Traditionally, there appears to be a culture within much of the UK whereby employees consider such weather events to be an opportunity to take a ‘duvet day’ for which they will receive full salary. However, the fact of the matter is that employees are not automatically entitled to pay if they are unable to get into work due to bad weather.

Pam explains that a sensibly drafted Bad Weather Policy would go some way to dispelling  any myth that employees can take paid time off and provide advance clarification to the workforce as to the employer’s expectations in these circumstances.

The fundamental principle of any such policy would be that in the first instance employees are required to make reasonable efforts to attend work. This may include attending a different office that is more easily accessible.

Employers should also be as flexible as possible in their approach and where possible should consider allowing employees to work remotely from home. This  is becoming more and more feasible nowadays, with the increased use of mobile devices and accessibility of work emails from home computers and laptops. It may also be reasonable to allow employees to take annual leave at short notice or even unpaid leave.

Where an employer feels that the policy is being abused they could introduce disciplinary sanctions to counteract this, where for example it is clear that the employee has failed to make any effort to attend work. The employer will need to be careful to ensure that they are consistent in their approach in this respect.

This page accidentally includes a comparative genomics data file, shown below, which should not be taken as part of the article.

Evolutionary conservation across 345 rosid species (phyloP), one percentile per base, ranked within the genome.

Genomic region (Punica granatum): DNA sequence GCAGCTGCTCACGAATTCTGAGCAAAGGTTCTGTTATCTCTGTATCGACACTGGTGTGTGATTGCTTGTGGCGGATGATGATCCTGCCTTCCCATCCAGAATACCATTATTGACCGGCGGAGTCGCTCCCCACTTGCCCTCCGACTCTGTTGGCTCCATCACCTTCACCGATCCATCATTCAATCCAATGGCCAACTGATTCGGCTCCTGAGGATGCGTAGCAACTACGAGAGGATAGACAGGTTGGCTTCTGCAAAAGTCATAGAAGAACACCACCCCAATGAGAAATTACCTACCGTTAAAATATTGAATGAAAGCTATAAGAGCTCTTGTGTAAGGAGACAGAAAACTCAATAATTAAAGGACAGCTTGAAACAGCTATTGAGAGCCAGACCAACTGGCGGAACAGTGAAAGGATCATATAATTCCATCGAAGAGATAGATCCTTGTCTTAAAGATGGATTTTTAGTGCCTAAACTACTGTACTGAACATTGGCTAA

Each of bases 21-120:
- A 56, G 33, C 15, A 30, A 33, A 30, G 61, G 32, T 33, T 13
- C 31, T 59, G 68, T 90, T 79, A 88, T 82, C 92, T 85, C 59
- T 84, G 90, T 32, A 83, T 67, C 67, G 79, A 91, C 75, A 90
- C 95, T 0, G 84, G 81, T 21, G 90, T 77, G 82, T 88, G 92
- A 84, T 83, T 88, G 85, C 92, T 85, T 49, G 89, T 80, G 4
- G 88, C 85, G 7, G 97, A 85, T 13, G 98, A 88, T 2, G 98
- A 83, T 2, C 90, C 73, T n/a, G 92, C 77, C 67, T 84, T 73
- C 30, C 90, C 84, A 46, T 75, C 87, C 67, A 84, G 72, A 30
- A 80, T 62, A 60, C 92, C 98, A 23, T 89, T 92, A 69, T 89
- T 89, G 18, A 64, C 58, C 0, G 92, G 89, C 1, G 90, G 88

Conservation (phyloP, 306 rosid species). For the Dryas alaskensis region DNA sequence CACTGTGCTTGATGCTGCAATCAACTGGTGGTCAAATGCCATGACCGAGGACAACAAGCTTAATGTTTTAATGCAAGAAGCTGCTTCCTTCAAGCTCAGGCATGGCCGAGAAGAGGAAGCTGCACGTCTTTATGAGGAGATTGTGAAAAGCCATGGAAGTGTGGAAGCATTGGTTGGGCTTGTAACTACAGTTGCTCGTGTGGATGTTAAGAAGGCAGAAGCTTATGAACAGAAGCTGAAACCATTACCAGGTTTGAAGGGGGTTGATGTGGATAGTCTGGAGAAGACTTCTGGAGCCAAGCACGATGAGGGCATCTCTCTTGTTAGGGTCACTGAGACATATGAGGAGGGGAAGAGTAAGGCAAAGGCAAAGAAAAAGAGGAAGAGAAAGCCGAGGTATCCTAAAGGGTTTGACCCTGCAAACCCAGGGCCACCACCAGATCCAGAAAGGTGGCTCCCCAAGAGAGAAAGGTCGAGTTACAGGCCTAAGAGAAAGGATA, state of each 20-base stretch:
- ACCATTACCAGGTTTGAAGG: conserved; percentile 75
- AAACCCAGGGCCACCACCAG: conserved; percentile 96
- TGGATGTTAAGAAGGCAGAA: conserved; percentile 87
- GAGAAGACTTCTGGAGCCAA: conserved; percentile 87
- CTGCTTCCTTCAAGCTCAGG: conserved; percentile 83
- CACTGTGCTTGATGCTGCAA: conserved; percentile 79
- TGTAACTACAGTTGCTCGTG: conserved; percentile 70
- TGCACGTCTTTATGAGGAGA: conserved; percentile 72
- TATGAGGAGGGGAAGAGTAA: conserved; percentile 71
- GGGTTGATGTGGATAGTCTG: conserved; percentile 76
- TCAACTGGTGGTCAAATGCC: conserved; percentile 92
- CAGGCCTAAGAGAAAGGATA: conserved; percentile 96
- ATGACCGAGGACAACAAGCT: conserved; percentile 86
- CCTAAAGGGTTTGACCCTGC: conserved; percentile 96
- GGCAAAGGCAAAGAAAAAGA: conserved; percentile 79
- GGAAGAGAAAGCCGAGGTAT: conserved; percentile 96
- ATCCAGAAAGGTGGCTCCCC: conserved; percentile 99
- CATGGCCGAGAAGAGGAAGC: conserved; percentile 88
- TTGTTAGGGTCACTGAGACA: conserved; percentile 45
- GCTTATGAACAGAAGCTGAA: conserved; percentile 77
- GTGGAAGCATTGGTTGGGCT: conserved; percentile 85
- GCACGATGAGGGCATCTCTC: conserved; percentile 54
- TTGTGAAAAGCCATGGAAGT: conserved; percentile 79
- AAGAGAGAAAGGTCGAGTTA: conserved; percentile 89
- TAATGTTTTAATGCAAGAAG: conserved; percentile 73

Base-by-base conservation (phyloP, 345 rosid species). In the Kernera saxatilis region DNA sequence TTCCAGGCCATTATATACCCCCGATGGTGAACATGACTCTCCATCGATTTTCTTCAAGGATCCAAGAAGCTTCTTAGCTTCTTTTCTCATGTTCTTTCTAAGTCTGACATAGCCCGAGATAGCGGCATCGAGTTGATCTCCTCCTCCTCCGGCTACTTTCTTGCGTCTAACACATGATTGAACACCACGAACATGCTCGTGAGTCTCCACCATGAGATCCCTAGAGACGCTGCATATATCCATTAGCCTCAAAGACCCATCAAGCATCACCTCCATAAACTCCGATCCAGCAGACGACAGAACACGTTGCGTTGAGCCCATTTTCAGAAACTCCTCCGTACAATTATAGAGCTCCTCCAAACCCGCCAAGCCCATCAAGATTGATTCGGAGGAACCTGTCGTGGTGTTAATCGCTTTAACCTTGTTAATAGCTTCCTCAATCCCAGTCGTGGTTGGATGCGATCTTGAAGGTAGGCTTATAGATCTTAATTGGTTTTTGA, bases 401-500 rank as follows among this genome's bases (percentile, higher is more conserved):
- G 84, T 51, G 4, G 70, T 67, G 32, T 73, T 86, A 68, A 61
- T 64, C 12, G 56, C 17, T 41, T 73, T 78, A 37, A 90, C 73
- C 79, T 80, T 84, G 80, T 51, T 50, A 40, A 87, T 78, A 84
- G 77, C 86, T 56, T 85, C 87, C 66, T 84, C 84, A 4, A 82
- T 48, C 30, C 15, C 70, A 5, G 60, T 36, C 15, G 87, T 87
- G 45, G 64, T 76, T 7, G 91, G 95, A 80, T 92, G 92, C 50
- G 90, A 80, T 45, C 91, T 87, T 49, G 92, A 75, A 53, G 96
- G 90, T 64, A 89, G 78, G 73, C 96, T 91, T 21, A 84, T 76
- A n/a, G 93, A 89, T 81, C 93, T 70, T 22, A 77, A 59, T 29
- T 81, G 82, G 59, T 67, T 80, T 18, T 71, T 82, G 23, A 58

They will also need to consider the personal circumstances of each employee. Some may live in a very accessible area close to their workplace, whereas others may live some distance away or in more rural locations.

Pam explains that ultimately an employer has a duty of care towards the health and safety of its employees and if through threats of disciplinary sanctions, employees are unreasonably forced to make potentially hazardous journeys then this may expose the employer to risk.

Additionally, it should be noted that employees have the right to reasonable unpaid time off to care for various dependants in emergency situations and not be subjected to any detriment in employment as a result. As such, an employee with young children whose school has closed due to the conditions is likely to be entitled to time off to care for them.